Utilization of solar energy in oxygenic photosynthesis

In plants and cyanobacteria, light-driven cleavage of water and release of molecular oxygen takes place at a relatively large protein complex, the Photosystem II (PS II), which is embedded in a lipid bilayer membrane. Because nearly all of the atmosphere's dioxygen has been produced and is continuously replenished by PS II water-splitting, the processes taking place at PS II are of fundamental importance for the earth's atmosphere and biosphere. A complete understanding of the functional and regulatory mechanisms of oxygenic photosynthesis could stimulate technical use of solar energy and lead to new perspectives in biotechnology.


The Photosystem II represents a highly complex nanocatalyst. Four functional areas can be discriminated:


1. Excitation energy transfer between ca. 200 'antenna molecules' (chlorophylls, carotenoids, ..)


2. Ultra-fast intramolecular electron transfer


3. Stabile reduction of mobile electron acceptors (quinones)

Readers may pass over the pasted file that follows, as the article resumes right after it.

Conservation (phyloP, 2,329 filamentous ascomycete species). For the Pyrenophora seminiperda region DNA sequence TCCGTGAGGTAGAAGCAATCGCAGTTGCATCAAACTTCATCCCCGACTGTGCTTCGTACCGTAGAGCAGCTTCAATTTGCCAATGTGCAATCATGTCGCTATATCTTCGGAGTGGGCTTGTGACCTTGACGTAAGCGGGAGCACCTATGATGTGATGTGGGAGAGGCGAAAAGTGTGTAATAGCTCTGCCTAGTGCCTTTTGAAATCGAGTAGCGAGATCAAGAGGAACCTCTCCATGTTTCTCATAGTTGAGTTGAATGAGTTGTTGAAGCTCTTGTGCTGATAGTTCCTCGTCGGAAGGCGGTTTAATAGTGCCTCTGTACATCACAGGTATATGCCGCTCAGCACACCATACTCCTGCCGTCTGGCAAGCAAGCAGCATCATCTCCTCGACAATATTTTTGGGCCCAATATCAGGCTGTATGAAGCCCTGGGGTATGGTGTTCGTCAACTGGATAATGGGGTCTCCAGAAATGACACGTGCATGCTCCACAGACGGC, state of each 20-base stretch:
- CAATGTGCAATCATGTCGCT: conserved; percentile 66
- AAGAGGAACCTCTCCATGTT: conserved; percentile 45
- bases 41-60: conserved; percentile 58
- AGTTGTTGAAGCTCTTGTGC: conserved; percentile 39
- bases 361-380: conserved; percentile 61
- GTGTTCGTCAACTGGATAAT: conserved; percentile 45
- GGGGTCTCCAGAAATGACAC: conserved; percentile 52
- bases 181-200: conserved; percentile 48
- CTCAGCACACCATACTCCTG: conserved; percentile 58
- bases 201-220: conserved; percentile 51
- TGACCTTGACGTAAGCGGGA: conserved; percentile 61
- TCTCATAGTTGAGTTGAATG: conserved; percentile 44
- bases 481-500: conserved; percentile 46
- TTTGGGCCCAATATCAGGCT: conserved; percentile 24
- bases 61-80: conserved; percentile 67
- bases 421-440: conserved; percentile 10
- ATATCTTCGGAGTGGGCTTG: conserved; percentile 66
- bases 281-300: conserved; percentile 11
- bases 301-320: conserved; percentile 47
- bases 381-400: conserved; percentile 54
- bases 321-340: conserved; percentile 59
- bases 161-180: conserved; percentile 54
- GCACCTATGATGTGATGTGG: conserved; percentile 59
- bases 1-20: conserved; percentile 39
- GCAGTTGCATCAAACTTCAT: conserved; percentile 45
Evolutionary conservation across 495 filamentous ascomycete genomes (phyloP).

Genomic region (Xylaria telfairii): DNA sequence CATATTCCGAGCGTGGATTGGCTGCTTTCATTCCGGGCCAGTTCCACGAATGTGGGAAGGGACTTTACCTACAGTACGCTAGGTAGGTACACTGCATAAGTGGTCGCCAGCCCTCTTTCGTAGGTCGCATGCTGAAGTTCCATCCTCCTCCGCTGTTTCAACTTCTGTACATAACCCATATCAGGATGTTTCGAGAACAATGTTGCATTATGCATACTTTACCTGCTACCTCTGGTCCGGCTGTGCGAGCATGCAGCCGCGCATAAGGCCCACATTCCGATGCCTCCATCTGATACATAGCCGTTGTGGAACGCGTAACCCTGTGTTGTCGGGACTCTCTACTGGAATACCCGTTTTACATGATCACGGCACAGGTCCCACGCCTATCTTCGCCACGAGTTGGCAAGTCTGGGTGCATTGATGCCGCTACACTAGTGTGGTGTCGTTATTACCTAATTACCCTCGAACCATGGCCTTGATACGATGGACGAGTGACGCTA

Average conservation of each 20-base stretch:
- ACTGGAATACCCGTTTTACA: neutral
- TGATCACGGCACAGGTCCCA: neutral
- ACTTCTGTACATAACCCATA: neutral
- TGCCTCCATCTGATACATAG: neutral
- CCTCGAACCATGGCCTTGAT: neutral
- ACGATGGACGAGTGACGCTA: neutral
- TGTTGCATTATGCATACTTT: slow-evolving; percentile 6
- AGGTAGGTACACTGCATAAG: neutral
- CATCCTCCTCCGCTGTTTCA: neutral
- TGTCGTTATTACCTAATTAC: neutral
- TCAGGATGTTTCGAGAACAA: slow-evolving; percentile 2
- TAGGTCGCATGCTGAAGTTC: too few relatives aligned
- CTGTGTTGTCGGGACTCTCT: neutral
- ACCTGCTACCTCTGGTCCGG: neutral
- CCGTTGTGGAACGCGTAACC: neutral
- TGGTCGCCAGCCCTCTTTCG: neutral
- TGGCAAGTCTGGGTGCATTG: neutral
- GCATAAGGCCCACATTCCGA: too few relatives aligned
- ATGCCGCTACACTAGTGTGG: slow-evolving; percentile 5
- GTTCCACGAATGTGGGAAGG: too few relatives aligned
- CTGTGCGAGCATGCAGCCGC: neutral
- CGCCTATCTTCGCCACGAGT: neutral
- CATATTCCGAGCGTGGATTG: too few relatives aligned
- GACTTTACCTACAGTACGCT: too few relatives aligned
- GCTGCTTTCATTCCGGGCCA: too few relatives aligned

4. Usage of water as a substrate (source of electrons and protons) catalyzed by a protein-bound metal complex, the tetra-manganese complex of PS II

Because these reaction are 'triggered' by light pulses and many intrinsic 'sensors' can be used, photosystems are well-suited for studying several aspects of the physics of biological macromolecules.

During the recent years, we worked on questions concerning all four functional areas of photosystems. Keywords are: exciton equilibration in PS II antenna, assembly of pigment-protein complexes, function of chlorophylls absorbing in the long-wavelength region, influence of electric fields on energetics and kinetics of primary charge separation, substrate and inhibitor binding at the acceptor site, pH-induced formation of macro-aggregates, mechanisms protecting against photooxidative damage.


At present, work in our group focuses on water oxidation by the PS II manganese complex. Our efforts aim towards elucidation of the mechanism of water cleavage (or make significant contributions) by examination of structural changes of the manganese complex during its functional cycle with X-ray absorption spectroscopy. Recent progress has facilitated tracking of the manganese complex in its reaction cycle by time-resolved X-ray absorption spectroscopy after Laser-pulse excitation. The figure below summarizes central results of the time-resolved experiments. (Haumann, Liebisch, Müller, Grabolle,  Barra, and Dau (2005) SCIENCE 310, 1019-1021.)






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